posted by Lame_username at 5:03 PM on March 23, 2007

If by "529 plan" you mean a section 529 qualified tuition program, then I'm pretty sure you can only contribute cash. I say that because section 529(b)(2) says "contributions may only be made in cash," but it's possible I'm missing some nuance.

If you give the stock to your kid, transfer the stock to a trust of which your kid is a beneficiary, or convey a beneficial interest in the stock to your kid in any other way as a gift, your kid's basis in the stock will be the same as yours. As your kid or the trust sells the stock, it will have capital gain just as you would've.

Even worse, there's the gift tax. I don't really know the gift tax, but I'm pretty sure that giving your kid a big chunk of valuable stock is covered.
posted by Mr. President Dr. Steve Elvis America at 11:25 PM on March 23, 2007

Gift tax is $12,000 per individual per year. Check with an acct., but you may be able to give $24,000 per year if you and your spouse both gift your child. You need to do a tax projection before you sell to make sure the stock sale doesn't bump you up into a higher tax bracket. Unless we are not talking about very much stock the best strategy is to sell a little bit each year. The exception to this would be if you have a loss to offset the gain, or if you anticipate a future increase in income to the point where you are going to jump tax brackets. If this is a significant amount of money, you should really talk to a CPA, and/or a Financial Planner. I recommend the CPA first, as their ethics restrict them from trying to sell you securities, etc...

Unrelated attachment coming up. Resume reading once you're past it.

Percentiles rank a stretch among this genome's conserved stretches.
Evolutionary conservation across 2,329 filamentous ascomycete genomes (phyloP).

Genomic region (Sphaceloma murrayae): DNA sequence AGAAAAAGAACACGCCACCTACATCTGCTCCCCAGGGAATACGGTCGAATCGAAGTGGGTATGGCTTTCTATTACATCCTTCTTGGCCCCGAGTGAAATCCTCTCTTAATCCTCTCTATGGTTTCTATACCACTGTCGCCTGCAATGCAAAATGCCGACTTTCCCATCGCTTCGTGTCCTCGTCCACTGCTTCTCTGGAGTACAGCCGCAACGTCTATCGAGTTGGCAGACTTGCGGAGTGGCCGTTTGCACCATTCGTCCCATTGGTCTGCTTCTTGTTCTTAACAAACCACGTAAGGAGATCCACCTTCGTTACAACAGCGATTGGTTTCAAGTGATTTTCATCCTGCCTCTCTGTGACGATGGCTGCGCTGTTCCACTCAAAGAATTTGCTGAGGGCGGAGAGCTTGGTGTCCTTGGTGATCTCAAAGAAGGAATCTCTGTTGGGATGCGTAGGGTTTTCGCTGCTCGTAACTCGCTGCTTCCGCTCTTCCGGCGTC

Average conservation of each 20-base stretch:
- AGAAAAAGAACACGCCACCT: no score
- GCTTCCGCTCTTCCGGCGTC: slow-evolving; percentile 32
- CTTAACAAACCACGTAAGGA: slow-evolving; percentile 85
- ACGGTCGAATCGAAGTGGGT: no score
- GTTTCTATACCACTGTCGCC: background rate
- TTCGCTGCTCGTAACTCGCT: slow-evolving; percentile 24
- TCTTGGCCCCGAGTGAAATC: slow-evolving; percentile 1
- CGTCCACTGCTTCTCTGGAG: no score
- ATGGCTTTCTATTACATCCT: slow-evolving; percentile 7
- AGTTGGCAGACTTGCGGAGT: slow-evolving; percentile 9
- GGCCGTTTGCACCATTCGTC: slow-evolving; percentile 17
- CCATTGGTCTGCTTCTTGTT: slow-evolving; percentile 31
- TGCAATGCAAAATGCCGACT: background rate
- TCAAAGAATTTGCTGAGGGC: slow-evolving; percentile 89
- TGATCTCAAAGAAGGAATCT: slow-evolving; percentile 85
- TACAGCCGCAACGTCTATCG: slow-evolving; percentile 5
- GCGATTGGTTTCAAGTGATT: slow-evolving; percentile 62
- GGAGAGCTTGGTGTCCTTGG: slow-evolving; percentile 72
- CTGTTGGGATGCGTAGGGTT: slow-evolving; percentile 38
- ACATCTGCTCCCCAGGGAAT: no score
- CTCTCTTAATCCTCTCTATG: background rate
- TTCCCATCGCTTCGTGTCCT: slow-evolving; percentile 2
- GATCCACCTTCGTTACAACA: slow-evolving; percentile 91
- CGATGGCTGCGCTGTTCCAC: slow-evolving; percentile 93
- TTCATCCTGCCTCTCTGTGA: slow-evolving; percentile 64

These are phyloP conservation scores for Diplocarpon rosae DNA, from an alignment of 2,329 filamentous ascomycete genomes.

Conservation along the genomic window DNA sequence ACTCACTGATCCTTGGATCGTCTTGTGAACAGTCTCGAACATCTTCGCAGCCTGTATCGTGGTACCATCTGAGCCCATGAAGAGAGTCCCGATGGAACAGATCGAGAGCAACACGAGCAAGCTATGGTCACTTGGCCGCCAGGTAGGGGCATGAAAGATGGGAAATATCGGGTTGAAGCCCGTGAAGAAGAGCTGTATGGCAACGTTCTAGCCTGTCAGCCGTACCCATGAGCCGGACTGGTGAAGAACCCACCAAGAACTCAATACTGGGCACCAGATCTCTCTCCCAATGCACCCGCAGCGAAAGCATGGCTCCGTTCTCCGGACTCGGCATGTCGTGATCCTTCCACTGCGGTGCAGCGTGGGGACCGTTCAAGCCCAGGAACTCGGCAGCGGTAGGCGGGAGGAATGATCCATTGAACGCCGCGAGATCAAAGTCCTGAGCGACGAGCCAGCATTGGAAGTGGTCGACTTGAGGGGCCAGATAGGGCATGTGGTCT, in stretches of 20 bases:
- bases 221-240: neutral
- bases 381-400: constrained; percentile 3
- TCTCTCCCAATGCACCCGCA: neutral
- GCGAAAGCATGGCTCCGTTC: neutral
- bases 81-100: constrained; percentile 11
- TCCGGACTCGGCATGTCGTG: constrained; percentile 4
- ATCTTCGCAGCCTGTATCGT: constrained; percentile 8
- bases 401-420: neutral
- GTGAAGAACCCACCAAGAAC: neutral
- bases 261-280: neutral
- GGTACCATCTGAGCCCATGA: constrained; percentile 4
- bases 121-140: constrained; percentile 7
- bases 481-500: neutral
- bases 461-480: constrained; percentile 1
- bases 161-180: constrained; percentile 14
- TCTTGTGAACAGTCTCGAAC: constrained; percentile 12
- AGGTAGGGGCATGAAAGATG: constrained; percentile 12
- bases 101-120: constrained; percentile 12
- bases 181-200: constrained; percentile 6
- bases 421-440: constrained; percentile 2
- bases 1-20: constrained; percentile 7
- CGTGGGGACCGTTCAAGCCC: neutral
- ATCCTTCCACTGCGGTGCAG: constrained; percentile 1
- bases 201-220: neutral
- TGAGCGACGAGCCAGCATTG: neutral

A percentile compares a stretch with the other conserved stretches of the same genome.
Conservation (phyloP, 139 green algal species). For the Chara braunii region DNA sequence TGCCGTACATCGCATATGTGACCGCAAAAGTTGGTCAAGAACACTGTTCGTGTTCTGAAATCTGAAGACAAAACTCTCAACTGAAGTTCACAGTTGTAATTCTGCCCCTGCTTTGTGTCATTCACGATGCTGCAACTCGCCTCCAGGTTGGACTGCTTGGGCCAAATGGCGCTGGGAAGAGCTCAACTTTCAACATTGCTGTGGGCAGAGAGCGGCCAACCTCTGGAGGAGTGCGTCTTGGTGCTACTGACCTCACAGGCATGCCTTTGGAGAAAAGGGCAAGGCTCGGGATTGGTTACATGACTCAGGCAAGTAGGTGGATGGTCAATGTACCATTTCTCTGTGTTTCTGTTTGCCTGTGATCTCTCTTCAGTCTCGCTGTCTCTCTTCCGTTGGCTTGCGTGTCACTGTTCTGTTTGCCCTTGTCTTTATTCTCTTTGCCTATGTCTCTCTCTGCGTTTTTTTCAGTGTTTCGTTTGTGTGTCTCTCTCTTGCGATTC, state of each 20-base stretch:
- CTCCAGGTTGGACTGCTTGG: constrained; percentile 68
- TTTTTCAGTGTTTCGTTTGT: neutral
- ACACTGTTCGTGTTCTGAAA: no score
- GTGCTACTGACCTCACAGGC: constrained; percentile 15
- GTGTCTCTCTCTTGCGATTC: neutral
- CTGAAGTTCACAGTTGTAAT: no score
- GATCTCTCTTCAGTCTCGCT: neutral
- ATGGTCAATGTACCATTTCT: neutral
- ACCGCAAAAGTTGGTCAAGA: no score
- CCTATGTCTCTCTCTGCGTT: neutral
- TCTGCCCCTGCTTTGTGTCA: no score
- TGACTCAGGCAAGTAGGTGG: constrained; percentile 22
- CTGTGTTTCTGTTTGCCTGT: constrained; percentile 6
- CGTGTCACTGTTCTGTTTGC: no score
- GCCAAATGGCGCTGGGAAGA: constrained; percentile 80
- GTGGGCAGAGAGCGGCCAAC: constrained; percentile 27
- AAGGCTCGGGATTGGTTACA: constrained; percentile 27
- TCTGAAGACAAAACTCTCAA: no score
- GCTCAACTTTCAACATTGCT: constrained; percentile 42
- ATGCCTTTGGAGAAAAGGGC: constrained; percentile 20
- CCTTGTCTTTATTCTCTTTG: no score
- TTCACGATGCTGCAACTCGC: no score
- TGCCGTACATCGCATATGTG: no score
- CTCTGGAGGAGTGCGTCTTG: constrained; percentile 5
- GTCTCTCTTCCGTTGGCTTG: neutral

posted by BrotherCaine at 5:06 AM on March 24, 2007

Sorry, amend above to say gift tax kicks in after the first $12,000 in a given year. I'm tired.
posted by BrotherCaine at 5:07 AM on March 24, 2007

Best answer: My first recommendation is that if it's a large amount, that you take the time and minimal expense to chat w/ a CPA about this.

Now for some random points...